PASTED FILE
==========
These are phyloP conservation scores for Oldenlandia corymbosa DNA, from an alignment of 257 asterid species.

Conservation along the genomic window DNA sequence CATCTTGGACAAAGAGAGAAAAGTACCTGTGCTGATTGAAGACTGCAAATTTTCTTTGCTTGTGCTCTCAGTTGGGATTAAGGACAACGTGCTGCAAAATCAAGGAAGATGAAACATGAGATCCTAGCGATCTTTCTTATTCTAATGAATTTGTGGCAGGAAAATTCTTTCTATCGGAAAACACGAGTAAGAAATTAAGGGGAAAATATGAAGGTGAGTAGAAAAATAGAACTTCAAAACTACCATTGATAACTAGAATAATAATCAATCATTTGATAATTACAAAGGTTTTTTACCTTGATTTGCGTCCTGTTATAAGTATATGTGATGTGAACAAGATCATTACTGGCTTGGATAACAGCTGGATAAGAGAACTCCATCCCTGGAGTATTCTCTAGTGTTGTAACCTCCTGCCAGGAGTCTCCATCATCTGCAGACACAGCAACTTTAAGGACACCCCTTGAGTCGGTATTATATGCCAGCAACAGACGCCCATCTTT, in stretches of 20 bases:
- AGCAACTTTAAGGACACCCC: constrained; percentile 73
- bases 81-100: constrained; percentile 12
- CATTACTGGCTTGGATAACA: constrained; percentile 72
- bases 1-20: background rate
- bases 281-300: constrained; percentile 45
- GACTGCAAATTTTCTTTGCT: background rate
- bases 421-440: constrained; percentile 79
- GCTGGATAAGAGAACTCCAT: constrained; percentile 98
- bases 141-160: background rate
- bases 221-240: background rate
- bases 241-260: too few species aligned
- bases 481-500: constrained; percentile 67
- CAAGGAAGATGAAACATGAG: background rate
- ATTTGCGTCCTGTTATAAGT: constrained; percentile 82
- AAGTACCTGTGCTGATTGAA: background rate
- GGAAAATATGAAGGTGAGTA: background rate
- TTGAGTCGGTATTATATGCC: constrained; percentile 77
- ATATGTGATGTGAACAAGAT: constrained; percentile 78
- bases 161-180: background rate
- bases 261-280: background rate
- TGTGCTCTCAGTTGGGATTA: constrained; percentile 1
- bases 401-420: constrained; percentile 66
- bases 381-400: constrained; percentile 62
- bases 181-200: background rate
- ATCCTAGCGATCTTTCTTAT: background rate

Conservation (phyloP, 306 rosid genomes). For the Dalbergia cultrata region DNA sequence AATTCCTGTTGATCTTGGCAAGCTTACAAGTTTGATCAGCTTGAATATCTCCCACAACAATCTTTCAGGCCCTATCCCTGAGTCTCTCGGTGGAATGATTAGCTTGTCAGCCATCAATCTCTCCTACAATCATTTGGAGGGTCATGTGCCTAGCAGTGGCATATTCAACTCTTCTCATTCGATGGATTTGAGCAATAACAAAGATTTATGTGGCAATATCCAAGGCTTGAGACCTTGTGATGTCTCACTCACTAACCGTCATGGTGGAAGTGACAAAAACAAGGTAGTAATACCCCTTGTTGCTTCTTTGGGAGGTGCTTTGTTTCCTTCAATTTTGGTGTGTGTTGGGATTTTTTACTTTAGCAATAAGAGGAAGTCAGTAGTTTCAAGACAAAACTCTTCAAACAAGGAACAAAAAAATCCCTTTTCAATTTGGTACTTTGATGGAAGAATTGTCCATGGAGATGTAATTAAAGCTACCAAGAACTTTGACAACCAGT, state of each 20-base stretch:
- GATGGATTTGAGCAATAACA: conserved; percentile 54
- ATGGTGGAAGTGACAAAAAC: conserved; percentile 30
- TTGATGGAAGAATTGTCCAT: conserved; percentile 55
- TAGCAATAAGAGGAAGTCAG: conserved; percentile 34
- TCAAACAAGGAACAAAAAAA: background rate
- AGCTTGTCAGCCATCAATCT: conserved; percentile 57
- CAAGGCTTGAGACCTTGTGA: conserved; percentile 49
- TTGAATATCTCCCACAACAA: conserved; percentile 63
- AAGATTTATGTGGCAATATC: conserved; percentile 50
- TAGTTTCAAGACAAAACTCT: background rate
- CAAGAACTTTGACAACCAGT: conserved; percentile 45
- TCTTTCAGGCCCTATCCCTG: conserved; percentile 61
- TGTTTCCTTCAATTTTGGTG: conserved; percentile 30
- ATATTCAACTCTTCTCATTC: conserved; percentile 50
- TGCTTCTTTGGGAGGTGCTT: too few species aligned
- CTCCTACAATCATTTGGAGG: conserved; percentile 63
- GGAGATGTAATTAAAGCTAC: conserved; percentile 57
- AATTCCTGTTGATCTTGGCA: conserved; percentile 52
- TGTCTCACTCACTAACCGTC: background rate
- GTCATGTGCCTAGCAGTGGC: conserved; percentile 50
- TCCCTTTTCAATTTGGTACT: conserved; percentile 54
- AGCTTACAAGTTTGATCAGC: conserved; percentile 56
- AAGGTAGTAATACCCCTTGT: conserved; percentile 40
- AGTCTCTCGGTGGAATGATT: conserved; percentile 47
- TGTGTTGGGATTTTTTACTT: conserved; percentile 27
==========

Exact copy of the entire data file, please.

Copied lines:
These are phyloP conservation scores for Oldenlandia corymbosa DNA, from an alignment of 257 asterid species.

Conservation along the genomic window DNA sequence CATCTTGGACAAAGAGAGAAAAGTACCTGTGCTGATTGAAGACTGCAAATTTTCTTTGCTTGTGCTCTCAGTTGGGATTAAGGACAACGTGCTGCAAAATCAAGGAAGATGAAACATGAGATCCTAGCGATCTTTCTTATTCTAATGAATTTGTGGCAGGAAAATTCTTTCTATCGGAAAACACGAGTAAGAAATTAAGGGGAAAATATGAAGGTGAGTAGAAAAATAGAACTTCAAAACTACCATTGATAACTAGAATAATAATCAATCATTTGATAATTACAAAGGTTTTTTACCTTGATTTGCGTCCTGTTATAAGTATATGTGATGTGAACAAGATCATTACTGGCTTGGATAACAGCTGGATAAGAGAACTCCATCCCTGGAGTATTCTCTAGTGTTGTAACCTCCTGCCAGGAGTCTCCATCATCTGCAGACACAGCAACTTTAAGGACACCCCTTGAGTCGGTATTATATGCCAGCAACAGACGCCCATCTTT, in stretches of 20 bases:
- AGCAACTTTAAGGACACCCC: constrained; percentile 73
- bases 81-100: constrained; percentile 12
- CATTACTGGCTTGGATAACA: constrained; percentile 72
- bases 1-20: background rate
- bases 281-300: constrained; percentile 45
- GACTGCAAATTTTCTTTGCT: background rate
- bases 421-440: constrained; percentile 79
- GCTGGATAAGAGAACTCCAT: constrained; percentile 98
- bases 141-160: background rate
- bases 221-240: background rate
- bases 241-260: too few species aligned
- bases 481-500: constrained; percentile 67
- CAAGGAAGATGAAACATGAG: background rate
- ATTTGCGTCCTGTTATAAGT: constrained; percentile 82
- AAGTACCTGTGCTGATTGAA: background rate
- GGAAAATATGAAGGTGAGTA: background rate
- TTGAGTCGGTATTATATGCC: constrained; percentile 77
- ATATGTGATGTGAACAAGAT: constrained; percentile 78
- bases 161-180: background rate
- bases 261-280: background rate
- TGTGCTCTCAGTTGGGATTA: constrained; percentile 1
- bases 401-420: constrained; percentile 66
- bases 381-400: constrained; percentile 62
- bases 181-200: background rate
- ATCCTAGCGATCTTTCTTAT: background rate

Conservation (phyloP, 306 rosid genomes). For the Dalbergia cultrata region DNA sequence AATTCCTGTTGATCTTGGCAAGCTTACAAGTTTGATCAGCTTGAATATCTCCCACAACAATCTTTCAGGCCCTATCCCTGAGTCTCTCGGTGGAATGATTAGCTTGTCAGCCATCAATCTCTCCTACAATCATTTGGAGGGTCATGTGCCTAGCAGTGGCATATTCAACTCTTCTCATTCGATGGATTTGAGCAATAACAAAGATTTATGTGGCAATATCCAAGGCTTGAGACCTTGTGATGTCTCACTCACTAACCGTCATGGTGGAAGTGACAAAAACAAGGTAGTAATACCCCTTGTTGCTTCTTTGGGAGGTGCTTTGTTTCCTTCAATTTTGGTGTGTGTTGGGATTTTTTACTTTAGCAATAAGAGGAAGTCAGTAGTTTCAAGACAAAACTCTTCAAACAAGGAACAAAAAAATCCCTTTTCAATTTGGTACTTTGATGGAAGAATTGTCCATGGAGATGTAATTAAAGCTACCAAGAACTTTGACAACCAGT, state of each 20-base stretch:
- GATGGATTTGAGCAATAACA: conserved; percentile 54
- ATGGTGGAAGTGACAAAAAC: conserved; percentile 30
- TTGATGGAAGAATTGTCCAT: conserved; percentile 55
- TAGCAATAAGAGGAAGTCAG: conserved; percentile 34
- TCAAACAAGGAACAAAAAAA: background rate
- AGCTTGTCAGCCATCAATCT: conserved; percentile 57
- CAAGGCTTGAGACCTTGTGA: conserved; percentile 49
- TTGAATATCTCCCACAACAA: conserved; percentile 63
- AAGATTTATGTGGCAATATC: conserved; percentile 50
- TAGTTTCAAGACAAAACTCT: background rate
- CAAGAACTTTGACAACCAGT: conserved; percentile 45
- TCTTTCAGGCCCTATCCCTG: conserved; percentile 61
- TGTTTCCTTCAATTTTGGTG: conserved; percentile 30
- ATATTCAACTCTTCTCATTC: conserved; percentile 50
- TGCTTCTTTGGGAGGTGCTT: too few species aligned
- CTCCTACAATCATTTGGAGG: conserved; percentile 63
- GGAGATGTAATTAAAGCTAC: conserved; percentile 57
- AATTCCTGTTGATCTTGGCA: conserved; percentile 52
- TGTCTCACTCACTAACCGTC: background rate
- GTCATGTGCCTAGCAGTGGC: conserved; percentile 50
- TCCCTTTTCAATTTGGTACT: conserved; percentile 54
- AGCTTACAAGTTTGATCAGC: conserved; percentile 56
- AAGGTAGTAATACCCCTTGT: conserved; percentile 40
- AGTCTCTCGGTGGAATGATT: conserved; percentile 47
- TGTGTTGGGATTTTTTACTT: conserved; percentile 27